The game consists of barrel cards, wicked apple cards matching each barrel color, and an assortment of unique apple cards that each have specific effects on them. The game starts by dealing out barrels to each of the players… or in our case simply choosing whatever color you wanted to play. That player the is handed the wicked apple of a color matching their barrel, as well as three random apple cards dealt face down. The goal is to take these four cards and arrange them in any order in front of you face down… but at the same time memorize the position of each card. The goal of the game is not to eat a wicked apple, be it your own or another players. After setup the turn order is determined by the number on the players bucket from lowest to highest, but later in the game this will be determined by the top apple in each players bucket. Each player can take one of two actions: Peak or Pass. Peak essentially means that you can secretly check to verify what apple is sitting in a given slot in front of you, and Pass means that you can take any one of your apples and give it to any other player. After all players have either chosen to Peak or Pass, everyone has to choose an apple that they are going to eat that round. If you are doing this right then all players reveal their apple at exactly the same time… however we were pretty awful at doing this and wound up being a slow staggered reveal. The eating order is determined by the number in the top right corner of the card, and each player performs the actions on their card if possible taking turns in ascending order. The “if possible” is in there because there are situations where for example you have no apples… and as a result cannot say pass an apple as directed by the card.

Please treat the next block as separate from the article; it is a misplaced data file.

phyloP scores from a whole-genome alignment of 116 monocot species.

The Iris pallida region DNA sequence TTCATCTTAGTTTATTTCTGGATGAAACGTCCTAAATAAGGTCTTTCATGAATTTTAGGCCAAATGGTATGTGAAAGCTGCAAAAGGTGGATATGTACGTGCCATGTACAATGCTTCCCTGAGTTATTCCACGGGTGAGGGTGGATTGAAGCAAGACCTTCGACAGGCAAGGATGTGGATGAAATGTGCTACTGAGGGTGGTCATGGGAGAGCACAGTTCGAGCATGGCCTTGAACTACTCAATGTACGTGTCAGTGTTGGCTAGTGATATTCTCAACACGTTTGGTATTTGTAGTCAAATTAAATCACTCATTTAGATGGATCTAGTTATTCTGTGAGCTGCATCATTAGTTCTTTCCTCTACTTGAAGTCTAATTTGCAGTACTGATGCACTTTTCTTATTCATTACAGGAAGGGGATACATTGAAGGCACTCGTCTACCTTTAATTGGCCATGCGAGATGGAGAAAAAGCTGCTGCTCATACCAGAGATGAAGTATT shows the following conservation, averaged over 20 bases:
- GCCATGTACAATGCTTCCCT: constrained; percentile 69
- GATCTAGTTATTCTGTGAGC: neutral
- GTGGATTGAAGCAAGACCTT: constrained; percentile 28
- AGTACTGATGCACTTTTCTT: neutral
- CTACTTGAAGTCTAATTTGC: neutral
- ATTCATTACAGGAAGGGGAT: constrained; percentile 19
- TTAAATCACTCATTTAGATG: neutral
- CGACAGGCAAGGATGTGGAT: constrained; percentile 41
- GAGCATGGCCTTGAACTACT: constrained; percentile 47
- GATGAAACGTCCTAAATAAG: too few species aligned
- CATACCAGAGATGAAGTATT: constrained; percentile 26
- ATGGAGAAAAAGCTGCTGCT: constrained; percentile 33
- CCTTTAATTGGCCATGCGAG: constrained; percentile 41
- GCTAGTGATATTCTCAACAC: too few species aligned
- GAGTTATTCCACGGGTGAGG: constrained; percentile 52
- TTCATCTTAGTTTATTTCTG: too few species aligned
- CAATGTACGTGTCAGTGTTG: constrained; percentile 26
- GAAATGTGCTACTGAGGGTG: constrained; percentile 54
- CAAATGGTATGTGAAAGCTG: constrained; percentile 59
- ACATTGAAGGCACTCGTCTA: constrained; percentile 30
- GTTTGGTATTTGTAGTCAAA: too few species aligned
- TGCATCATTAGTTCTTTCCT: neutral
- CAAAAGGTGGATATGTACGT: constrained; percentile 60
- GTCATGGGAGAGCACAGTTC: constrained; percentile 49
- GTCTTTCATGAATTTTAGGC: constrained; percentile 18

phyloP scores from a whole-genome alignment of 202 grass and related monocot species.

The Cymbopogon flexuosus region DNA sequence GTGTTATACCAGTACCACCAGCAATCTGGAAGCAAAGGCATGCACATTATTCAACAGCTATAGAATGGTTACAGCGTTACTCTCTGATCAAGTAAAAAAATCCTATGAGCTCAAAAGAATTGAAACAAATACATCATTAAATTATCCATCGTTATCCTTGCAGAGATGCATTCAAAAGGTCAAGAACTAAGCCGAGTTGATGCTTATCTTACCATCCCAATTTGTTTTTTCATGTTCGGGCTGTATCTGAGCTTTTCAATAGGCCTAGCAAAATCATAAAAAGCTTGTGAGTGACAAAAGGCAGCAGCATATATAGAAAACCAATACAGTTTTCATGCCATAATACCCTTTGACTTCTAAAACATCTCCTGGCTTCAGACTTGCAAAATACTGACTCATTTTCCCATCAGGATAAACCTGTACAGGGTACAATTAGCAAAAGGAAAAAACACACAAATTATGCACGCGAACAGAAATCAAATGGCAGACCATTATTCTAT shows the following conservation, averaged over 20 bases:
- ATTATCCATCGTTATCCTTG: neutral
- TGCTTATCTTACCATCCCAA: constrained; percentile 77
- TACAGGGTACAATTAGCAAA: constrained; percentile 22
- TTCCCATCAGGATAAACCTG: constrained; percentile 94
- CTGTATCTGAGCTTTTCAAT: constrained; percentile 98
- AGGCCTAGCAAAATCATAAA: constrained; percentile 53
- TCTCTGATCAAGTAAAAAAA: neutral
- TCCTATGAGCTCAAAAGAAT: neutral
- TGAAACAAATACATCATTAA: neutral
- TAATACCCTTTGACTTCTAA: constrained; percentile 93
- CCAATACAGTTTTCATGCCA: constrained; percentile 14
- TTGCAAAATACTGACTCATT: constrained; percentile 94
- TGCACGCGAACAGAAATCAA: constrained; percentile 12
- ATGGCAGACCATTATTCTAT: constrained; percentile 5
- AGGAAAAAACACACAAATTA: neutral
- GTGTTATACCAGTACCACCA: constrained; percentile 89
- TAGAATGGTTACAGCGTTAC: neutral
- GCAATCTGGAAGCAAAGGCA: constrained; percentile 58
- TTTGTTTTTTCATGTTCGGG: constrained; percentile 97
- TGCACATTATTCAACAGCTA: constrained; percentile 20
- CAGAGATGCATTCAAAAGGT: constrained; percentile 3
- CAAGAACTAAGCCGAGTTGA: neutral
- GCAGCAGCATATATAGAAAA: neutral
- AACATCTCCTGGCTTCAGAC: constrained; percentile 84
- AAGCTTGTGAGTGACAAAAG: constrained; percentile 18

The game carries on like this until one of two things happen… either only one player is left standing at the end of a round where in that case they are the winner. There is also the possibility that ALL players are eliminated in the same round, and essentially everyone loses. Whatever the case, once you know the rules of the game it goes extremely quickly and I could see playing a bunch of round rapid fire in a short period of time. There is functionally a lot of strategy and bluffing involved in what is essentially a game of memory. Do you pass a good apple to the player beside you and think that ultimately they are going to assume you gave them your wicked apple? Are you going to pass your wicked apple and then follow up by lacing it with the Candy Apple that forces a player to eat that apple next? I absolutely did that last move, while also passing the poison apple to another player that round functionally executing both of them. It is absolutely a game where you know every other players is going to back stab you and do so constantly, so the ramifications of this realization become greatly blunted and just part of the fun. The individual decks at Pax South were $15, and I went back and forth on Friday about picking one up. However one of the first things I did Saturday morning was run back and purchase one, and I am super glad that I did. It seems as though they sold their last deck sometime early Sunday morning, and apparently this was their entire current stock as there are zero available through the website either currently. So yeah… I guess it is probably cruel to tell you about a game that you literally cannot get at this very moment, but I still enjoyed it enough that I wanted to talk about it. Like I said before I personally plan on taking my deck with me to work and trying a few hands over lunch to see how well it works. It is easy to pick up and fast paced enough that I can see this doing really well with a wide variety of players. If you have the chance to check it out in any upcoming shows I highly suggest you do so.